Patricia Fernández-Kelly, Ph.D. 

Mason Drive

To the Editor:

Room to Read’s Central NJ Chapter would like to thank all involved for supporting our benefit concert, A World of Music, to help fund our programs in literacy and gender equity.  We thank our sponsor, Addteq, Inc., and  our audience. We also thank the Princeton Regional School System for the rental of the Trego-Biancosino Auditorium at PHS, and we celebrate and thank our wonderful musicians.  On Sunday, Sept. 11, our audience heard Princeton soprano Jenna Rose Venturi sing the National Anthem, followed by 11 young women from Princeton HS’s own Cloud Nine, Lauren Almstead, Leah Hirschman, Talya Inbar, Annie Kim, Lauren Morelli, Maisie Ryle, Ella Shatzky, Natalia Thomas, Nina Tillmann, Francesca Verge, and Heather Wertenbaker. The program continued with an exploration of Maya literature, music and poetry in Spanish, Maya and English by John Burkhalter III, Carlos Hernandez Peña and Berta Rivas Harvey.  Their Words and Music from the Land of the Jaguar brought an international and historic depth to the afternoon’s program. The quartet, Nadam-Serenity in Sound, played music from the carnatic tradition of South India, and Toronto’s Neeraj Prem, a sitar virtuoso, played music from the northern Indian tradition. Our music came from East and West, and from many of the countries of North America.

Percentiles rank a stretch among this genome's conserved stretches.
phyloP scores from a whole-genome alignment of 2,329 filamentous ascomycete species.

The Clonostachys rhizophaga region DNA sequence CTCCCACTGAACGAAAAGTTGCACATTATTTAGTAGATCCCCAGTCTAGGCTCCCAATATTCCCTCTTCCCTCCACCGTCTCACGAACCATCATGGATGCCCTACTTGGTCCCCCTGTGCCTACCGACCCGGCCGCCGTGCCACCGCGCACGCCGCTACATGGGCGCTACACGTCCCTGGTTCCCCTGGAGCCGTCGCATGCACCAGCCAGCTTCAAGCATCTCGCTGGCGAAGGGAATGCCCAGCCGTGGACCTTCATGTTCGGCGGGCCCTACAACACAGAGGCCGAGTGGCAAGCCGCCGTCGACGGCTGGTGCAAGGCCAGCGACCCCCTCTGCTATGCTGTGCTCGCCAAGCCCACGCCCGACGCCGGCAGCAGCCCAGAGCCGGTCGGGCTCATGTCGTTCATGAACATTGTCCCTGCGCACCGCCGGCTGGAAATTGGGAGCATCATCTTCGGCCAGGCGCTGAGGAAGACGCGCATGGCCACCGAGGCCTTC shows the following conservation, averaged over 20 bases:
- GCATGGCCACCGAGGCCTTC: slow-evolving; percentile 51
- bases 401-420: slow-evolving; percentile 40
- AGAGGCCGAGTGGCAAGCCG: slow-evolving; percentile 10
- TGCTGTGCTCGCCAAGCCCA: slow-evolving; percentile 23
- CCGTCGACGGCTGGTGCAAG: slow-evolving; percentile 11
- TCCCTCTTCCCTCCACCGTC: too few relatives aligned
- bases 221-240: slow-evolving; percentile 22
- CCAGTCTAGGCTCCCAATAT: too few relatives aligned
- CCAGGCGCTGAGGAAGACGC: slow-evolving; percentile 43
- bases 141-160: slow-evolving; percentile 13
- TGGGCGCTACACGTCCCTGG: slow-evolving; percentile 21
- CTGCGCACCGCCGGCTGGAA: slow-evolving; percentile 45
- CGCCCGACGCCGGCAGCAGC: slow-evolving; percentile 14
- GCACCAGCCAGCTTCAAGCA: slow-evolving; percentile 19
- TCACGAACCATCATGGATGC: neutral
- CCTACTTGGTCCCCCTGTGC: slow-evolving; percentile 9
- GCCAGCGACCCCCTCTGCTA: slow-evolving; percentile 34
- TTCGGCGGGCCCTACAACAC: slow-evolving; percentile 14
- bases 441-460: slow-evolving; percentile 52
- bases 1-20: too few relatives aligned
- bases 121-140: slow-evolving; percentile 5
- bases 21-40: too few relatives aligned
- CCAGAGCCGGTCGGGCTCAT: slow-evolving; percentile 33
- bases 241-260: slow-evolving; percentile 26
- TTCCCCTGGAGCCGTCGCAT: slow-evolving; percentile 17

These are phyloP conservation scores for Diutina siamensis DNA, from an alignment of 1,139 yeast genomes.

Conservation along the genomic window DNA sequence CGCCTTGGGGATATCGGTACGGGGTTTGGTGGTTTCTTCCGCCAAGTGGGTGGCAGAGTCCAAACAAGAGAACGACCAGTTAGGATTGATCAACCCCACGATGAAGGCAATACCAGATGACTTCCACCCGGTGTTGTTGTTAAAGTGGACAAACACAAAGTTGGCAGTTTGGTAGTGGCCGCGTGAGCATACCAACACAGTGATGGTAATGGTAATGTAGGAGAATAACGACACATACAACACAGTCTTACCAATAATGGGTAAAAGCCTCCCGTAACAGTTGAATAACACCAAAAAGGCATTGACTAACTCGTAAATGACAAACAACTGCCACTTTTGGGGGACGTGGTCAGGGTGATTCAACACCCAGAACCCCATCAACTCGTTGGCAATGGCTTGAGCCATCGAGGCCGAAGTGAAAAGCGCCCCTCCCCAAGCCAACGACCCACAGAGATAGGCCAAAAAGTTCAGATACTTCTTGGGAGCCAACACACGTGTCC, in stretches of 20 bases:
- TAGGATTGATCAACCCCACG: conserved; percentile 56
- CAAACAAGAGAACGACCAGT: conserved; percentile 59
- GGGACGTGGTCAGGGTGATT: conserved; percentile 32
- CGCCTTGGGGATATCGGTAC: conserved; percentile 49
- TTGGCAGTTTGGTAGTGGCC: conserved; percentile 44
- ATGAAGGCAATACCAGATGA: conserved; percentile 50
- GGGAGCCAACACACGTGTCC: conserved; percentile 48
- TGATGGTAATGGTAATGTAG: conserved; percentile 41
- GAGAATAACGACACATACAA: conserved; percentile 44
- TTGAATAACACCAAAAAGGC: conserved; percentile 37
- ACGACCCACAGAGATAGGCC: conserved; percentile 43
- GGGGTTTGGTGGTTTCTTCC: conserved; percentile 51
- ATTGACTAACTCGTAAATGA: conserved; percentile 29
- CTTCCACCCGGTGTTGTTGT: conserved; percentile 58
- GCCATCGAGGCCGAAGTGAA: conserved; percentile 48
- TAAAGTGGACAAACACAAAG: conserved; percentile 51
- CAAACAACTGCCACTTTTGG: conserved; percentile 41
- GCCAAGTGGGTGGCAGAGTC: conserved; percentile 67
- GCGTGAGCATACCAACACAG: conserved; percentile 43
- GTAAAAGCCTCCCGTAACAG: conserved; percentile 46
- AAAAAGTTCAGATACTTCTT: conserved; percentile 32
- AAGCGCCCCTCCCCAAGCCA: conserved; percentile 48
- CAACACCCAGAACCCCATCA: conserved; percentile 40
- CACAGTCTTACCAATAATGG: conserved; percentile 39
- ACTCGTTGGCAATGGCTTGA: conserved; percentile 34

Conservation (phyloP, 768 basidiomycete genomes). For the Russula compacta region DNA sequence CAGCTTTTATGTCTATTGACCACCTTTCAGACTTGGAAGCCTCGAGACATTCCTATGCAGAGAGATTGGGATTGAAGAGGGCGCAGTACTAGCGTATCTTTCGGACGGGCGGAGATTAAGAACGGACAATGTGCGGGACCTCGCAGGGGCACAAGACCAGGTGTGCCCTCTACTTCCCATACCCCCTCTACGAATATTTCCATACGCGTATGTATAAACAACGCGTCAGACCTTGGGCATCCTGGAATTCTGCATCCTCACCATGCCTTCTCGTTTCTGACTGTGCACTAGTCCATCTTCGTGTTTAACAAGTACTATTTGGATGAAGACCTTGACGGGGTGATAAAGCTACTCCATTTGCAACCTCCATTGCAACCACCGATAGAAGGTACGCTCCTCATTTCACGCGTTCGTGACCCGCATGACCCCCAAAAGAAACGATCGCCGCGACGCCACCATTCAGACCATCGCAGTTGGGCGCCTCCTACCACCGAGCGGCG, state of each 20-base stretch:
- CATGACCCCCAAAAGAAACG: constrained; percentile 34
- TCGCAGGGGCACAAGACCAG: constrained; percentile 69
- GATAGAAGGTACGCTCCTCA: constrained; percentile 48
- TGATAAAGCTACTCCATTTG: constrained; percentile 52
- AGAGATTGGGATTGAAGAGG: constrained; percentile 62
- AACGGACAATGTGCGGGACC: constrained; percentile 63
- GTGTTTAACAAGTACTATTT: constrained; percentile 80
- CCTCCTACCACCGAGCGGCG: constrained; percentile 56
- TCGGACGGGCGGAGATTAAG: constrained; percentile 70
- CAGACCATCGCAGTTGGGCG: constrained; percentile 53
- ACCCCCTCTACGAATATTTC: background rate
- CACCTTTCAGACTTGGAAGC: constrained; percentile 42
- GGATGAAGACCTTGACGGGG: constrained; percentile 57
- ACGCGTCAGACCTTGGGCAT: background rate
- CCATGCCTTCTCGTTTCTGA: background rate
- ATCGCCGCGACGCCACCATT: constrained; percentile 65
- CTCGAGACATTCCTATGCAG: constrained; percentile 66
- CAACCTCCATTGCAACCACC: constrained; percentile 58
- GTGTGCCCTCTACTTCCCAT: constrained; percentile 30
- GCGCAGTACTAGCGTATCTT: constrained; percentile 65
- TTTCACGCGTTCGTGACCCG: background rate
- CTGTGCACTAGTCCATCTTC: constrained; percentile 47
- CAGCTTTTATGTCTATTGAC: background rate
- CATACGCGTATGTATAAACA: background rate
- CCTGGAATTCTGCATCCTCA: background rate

The concert helped fund local language publishing in Asia and Africa, scholarships for girls in ten countries, and the construction of schools and school libraries.  For more information about Room to Read’s work, please visitwww.rooomtoread.org, or search for Room to Read’s  You Tube channel.  Please also visit Anne Reeve’s CONNECT show this fall on princetontv.org for a discussion of Room to Read’s activities in Princeton.  Volunteers are welcome through www.roomtoread.org/chapters.

We invite all to a Wed, November 30 evening book launch at Princeton Public Library for Recipes Worth Reading, a community cookbook  that supports Room to Read’s work.

Sarah Branon

Ranjana Rao

Nicole Smith

Central NJ Chapter, Room to Read

To the Editor:

I’m writing to support Debbie Bronfeld for a seat on the Princeton Board of Education. Debbie has been a Princeton Public Schools parent since her son Harrison, PHS ‘15, began elementary school; her son Max is a junior at Princeton High. She knows our schools in and out, volunteering for many school activities as her sons moved through the school system. She has an MBA and a professional background in business, working as a financial analyst, internal auditor, and other similar positions for major companies.